How can something so wrong, be oh so right?

Yeah, yeah, I know, I know – the mash-up thing is pretty old news at this point. But I still come across some that I like now and again, so let’s run with it.

The one up top made me laugh pretty hard; it’s surprisingly seamless. I felt a great disturbance in the Force, as if millions of Goths cried out in terror, and were suddenly silenced.

If any readers were looking for songs to play at their wedding reception, the search is hereby over.


Generally, I prefer when “A vs. B” pop and rock mash-ups limit themselves to two sources per track, as above; and ideally, those sources should be in some sort of dialogue with one another, not just musically but thematically – either complementary, or contradictory (the one above is mostly just “comedic”).

My canonical complementary example is Lenlow’s “Bjorn Slippy”, in which the new lovers from the Peter, Bjorn & John song “Young Folks” get strafed by Underworld’s laser synths; like the shy protagonists are actually meeting in a hedonistic noisy strobing smoke-filled club, from which they now seek quiet romantic refuge. (Apologies for the poor sound quality on that link, that was the only upload of that mix available on YT – hopefully you get the idea).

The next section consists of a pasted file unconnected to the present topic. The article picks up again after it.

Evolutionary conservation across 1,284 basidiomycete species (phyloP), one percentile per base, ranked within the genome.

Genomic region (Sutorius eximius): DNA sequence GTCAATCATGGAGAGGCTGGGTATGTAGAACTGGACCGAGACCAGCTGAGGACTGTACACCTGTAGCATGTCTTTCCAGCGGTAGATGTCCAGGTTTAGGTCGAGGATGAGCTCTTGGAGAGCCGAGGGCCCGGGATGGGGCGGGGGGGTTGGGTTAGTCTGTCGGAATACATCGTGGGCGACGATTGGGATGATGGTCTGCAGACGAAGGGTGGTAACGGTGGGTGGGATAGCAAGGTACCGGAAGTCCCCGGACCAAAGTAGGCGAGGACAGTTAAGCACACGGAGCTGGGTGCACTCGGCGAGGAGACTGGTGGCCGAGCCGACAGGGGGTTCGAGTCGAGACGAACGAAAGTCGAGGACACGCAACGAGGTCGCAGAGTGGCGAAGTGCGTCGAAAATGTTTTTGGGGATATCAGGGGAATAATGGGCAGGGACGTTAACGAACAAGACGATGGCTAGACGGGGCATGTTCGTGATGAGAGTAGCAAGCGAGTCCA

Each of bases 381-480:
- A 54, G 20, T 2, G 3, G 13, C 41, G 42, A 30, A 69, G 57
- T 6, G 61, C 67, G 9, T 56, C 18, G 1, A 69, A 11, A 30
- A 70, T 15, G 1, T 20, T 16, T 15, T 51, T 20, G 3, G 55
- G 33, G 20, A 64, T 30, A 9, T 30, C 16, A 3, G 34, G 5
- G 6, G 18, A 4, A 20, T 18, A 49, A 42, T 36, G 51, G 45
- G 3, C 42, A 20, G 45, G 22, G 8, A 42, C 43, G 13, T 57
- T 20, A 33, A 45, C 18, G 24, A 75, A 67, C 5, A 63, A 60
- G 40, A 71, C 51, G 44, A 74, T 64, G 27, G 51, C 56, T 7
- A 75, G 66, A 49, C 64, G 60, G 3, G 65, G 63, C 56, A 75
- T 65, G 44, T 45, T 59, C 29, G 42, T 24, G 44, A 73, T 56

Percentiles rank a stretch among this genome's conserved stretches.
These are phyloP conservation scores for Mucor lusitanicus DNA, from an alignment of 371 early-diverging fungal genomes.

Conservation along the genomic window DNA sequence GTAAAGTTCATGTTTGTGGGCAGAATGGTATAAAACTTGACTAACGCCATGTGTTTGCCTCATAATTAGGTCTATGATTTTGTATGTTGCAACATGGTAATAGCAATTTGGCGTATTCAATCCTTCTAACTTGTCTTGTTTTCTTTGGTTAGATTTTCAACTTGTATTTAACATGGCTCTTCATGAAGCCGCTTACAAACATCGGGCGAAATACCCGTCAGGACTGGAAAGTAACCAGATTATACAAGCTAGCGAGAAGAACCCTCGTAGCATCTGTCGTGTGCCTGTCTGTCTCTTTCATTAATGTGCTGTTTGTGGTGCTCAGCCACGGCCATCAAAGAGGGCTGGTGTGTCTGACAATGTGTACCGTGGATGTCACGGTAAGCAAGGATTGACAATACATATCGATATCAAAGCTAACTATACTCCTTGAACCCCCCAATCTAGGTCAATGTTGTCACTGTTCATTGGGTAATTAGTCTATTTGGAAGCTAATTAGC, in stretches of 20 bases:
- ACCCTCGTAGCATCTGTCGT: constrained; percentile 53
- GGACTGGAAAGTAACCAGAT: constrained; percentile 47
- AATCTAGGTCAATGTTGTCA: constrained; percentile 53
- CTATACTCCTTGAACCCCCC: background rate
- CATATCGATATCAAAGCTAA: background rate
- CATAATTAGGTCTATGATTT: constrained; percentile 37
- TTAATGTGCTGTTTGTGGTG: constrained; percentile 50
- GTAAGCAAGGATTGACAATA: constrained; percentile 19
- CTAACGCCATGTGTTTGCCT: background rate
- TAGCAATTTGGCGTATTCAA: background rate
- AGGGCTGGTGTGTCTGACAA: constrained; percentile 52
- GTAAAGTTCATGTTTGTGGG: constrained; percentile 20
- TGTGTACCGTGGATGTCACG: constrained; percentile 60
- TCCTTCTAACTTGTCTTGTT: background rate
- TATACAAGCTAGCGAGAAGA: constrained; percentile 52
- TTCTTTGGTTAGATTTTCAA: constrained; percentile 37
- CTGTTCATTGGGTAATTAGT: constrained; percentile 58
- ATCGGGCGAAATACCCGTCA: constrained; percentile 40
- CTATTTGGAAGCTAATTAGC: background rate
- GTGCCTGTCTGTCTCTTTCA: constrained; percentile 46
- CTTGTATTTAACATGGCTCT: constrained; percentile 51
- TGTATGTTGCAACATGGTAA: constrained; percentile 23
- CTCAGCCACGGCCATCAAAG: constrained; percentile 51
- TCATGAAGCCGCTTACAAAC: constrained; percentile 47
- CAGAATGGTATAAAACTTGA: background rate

But with hip-hop, where cut-and-paste rhythms and sampled backdrops are the norm and potentially-clashing melodies and moods are de-emphasized, it’s often enough to hear all the discrete musical puzzle pieces get fitted together skillfully, and think, “yeah…that boogies!”

So first, some history from way back in 1983, with Steinski, one of the pioneers of sample/collage music-making. Without them, we might not have gotten to the Dust Brothers, Prince Paul and DJ Shadow:

Steinski – Lesson #1 (The Payoff Mix)

And a modern descendant. Adding (once again) Herbie Hancock – and weirdly, even INXS – only makes this song funkier, though it bugs me that they did not pitch-shift the AC/DC portion back down, you’d think they could have fixed that. At least that part’s short:

Beastie Boys vs. Herbie Hancock (and INXS) – Intergalactic Rockit


An entirely different sort of mash-up is below, using “concepts” more than “songs” as ingredients. Apparently there is a BBC series called Horrible Histories, a children’s sketch comedy/history program.

To teach kids about Charles Dickens, they did a spot-on, hilarious Smiths parody (the nods to song lyrics and vocal tics killed me).

(via Dangerous Minds):

Horrible Histories – Dickens Song (Smiths Parody)

Any mash-ups out there I should check out?


Glyph is worse than some and better than others. He believes that life is just one damned thing after another, that only pop music can save us now, and that mercy is the mark of a great man (but he's just all right). Nothing he writes here should be taken as an indication that he knows anything about anything.